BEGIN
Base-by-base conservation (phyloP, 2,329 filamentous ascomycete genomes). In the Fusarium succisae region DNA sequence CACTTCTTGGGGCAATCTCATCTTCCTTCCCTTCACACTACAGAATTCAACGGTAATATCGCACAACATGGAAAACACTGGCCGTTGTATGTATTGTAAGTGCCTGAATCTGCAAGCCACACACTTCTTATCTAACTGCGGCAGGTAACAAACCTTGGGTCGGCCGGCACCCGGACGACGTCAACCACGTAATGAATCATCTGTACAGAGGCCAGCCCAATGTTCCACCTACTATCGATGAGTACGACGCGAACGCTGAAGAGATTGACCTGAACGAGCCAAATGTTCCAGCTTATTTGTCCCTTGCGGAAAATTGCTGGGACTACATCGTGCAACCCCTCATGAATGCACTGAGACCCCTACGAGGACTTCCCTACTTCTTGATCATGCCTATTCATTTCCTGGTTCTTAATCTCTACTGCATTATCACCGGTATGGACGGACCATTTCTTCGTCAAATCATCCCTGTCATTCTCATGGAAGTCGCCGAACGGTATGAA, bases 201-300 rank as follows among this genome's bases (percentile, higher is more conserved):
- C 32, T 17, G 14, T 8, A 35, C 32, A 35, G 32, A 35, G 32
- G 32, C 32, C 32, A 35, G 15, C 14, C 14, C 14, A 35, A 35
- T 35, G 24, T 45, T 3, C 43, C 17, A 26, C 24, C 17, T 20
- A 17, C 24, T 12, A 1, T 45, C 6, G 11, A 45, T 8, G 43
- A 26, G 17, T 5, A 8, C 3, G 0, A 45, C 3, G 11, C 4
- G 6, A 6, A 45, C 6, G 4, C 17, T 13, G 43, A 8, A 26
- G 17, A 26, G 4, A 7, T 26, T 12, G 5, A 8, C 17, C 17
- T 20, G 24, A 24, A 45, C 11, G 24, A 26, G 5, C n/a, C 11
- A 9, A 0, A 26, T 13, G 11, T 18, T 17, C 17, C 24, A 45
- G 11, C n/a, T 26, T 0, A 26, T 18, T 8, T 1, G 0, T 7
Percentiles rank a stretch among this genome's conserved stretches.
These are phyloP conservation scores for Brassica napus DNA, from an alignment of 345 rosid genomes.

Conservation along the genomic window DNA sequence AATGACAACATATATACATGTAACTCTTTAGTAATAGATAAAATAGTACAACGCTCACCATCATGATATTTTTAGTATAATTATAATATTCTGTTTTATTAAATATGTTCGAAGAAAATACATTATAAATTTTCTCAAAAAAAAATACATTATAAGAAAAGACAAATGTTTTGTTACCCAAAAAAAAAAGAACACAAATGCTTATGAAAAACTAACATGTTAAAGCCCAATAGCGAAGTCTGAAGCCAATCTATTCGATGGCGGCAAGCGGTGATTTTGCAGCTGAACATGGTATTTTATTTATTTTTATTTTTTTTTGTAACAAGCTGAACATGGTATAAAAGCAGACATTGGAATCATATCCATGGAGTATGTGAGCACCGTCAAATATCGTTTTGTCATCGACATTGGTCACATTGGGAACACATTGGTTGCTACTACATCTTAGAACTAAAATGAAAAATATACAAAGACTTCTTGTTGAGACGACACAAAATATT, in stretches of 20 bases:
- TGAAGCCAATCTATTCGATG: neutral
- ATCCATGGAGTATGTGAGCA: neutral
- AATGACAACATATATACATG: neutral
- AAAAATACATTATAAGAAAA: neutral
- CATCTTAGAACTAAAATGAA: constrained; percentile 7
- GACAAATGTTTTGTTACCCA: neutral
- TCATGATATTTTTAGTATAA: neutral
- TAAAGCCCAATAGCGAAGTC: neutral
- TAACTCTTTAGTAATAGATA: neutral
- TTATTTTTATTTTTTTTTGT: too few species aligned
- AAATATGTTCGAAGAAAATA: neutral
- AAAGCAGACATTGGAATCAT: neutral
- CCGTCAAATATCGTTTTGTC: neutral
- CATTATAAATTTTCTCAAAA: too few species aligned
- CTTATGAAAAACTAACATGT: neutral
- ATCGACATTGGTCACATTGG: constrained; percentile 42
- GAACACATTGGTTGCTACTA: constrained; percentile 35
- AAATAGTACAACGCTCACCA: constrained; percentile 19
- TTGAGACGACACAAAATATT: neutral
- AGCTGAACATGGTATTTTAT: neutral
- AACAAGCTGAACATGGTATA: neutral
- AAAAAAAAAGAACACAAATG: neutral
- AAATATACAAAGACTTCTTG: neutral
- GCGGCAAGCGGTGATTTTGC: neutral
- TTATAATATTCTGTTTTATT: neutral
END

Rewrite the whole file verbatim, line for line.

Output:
Base-by-base conservation (phyloP, 2,329 filamentous ascomycete genomes). In the Fusarium succisae region DNA sequence CACTTCTTGGGGCAATCTCATCTTCCTTCCCTTCACACTACAGAATTCAACGGTAATATCGCACAACATGGAAAACACTGGCCGTTGTATGTATTGTAAGTGCCTGAATCTGCAAGCCACACACTTCTTATCTAACTGCGGCAGGTAACAAACCTTGGGTCGGCCGGCACCCGGACGACGTCAACCACGTAATGAATCATCTGTACAGAGGCCAGCCCAATGTTCCACCTACTATCGATGAGTACGACGCGAACGCTGAAGAGATTGACCTGAACGAGCCAAATGTTCCAGCTTATTTGTCCCTTGCGGAAAATTGCTGGGACTACATCGTGCAACCCCTCATGAATGCACTGAGACCCCTACGAGGACTTCCCTACTTCTTGATCATGCCTATTCATTTCCTGGTTCTTAATCTCTACTGCATTATCACCGGTATGGACGGACCATTTCTTCGTCAAATCATCCCTGTCATTCTCATGGAAGTCGCCGAACGGTATGAA, bases 201-300 rank as follows among this genome's bases (percentile, higher is more conserved):
- C 32, T 17, G 14, T 8, A 35, C 32, A 35, G 32, A 35, G 32
- G 32, C 32, C 32, A 35, G 15, C 14, C 14, C 14, A 35, A 35
- T 35, G 24, T 45, T 3, C 43, C 17, A 26, C 24, C 17, T 20
- A 17, C 24, T 12, A 1, T 45, C 6, G 11, A 45, T 8, G 43
- A 26, G 17, T 5, A 8, C 3, G 0, A 45, C 3, G 11, C 4
- G 6, A 6, A 45, C 6, G 4, C 17, T 13, G 43, A 8, A 26
- G 17, A 26, G 4, A 7, T 26, T 12, G 5, A 8, C 17, C 17
- T 20, G 24, A 24, A 45, C 11, G 24, A 26, G 5, C n/a, C 11
- A 9, A 0, A 26, T 13, G 11, T 18, T 17, C 17, C 24, A 45
- G 11, C n/a, T 26, T 0, A 26, T 18, T 8, T 1, G 0, T 7
Percentiles rank a stretch among this genome's conserved stretches.
These are phyloP conservation scores for Brassica napus DNA, from an alignment of 345 rosid genomes.

Conservation along the genomic window DNA sequence AATGACAACATATATACATGTAACTCTTTAGTAATAGATAAAATAGTACAACGCTCACCATCATGATATTTTTAGTATAATTATAATATTCTGTTTTATTAAATATGTTCGAAGAAAATACATTATAAATTTTCTCAAAAAAAAATACATTATAAGAAAAGACAAATGTTTTGTTACCCAAAAAAAAAAGAACACAAATGCTTATGAAAAACTAACATGTTAAAGCCCAATAGCGAAGTCTGAAGCCAATCTATTCGATGGCGGCAAGCGGTGATTTTGCAGCTGAACATGGTATTTTATTTATTTTTATTTTTTTTTGTAACAAGCTGAACATGGTATAAAAGCAGACATTGGAATCATATCCATGGAGTATGTGAGCACCGTCAAATATCGTTTTGTCATCGACATTGGTCACATTGGGAACACATTGGTTGCTACTACATCTTAGAACTAAAATGAAAAATATACAAAGACTTCTTGTTGAGACGACACAAAATATT, in stretches of 20 bases:
- TGAAGCCAATCTATTCGATG: neutral
- ATCCATGGAGTATGTGAGCA: neutral
- AATGACAACATATATACATG: neutral
- AAAAATACATTATAAGAAAA: neutral
- CATCTTAGAACTAAAATGAA: constrained; percentile 7
- GACAAATGTTTTGTTACCCA: neutral
- TCATGATATTTTTAGTATAA: neutral
- TAAAGCCCAATAGCGAAGTC: neutral
- TAACTCTTTAGTAATAGATA: neutral
- TTATTTTTATTTTTTTTTGT: too few species aligned
- AAATATGTTCGAAGAAAATA: neutral
- AAAGCAGACATTGGAATCAT: neutral
- CCGTCAAATATCGTTTTGTC: neutral
- CATTATAAATTTTCTCAAAA: too few species aligned
- CTTATGAAAAACTAACATGT: neutral
- ATCGACATTGGTCACATTGG: constrained; percentile 42
- GAACACATTGGTTGCTACTA: constrained; percentile 35
- AAATAGTACAACGCTCACCA: constrained; percentile 19
- TTGAGACGACACAAAATATT: neutral
- AGCTGAACATGGTATTTTAT: neutral
- AACAAGCTGAACATGGTATA: neutral
- AAAAAAAAAGAACACAAATG: neutral
- AAATATACAAAGACTTCTTG: neutral
- GCGGCAAGCGGTGATTTTGC: neutral
- TTATAATATTCTGTTTTATT: neutral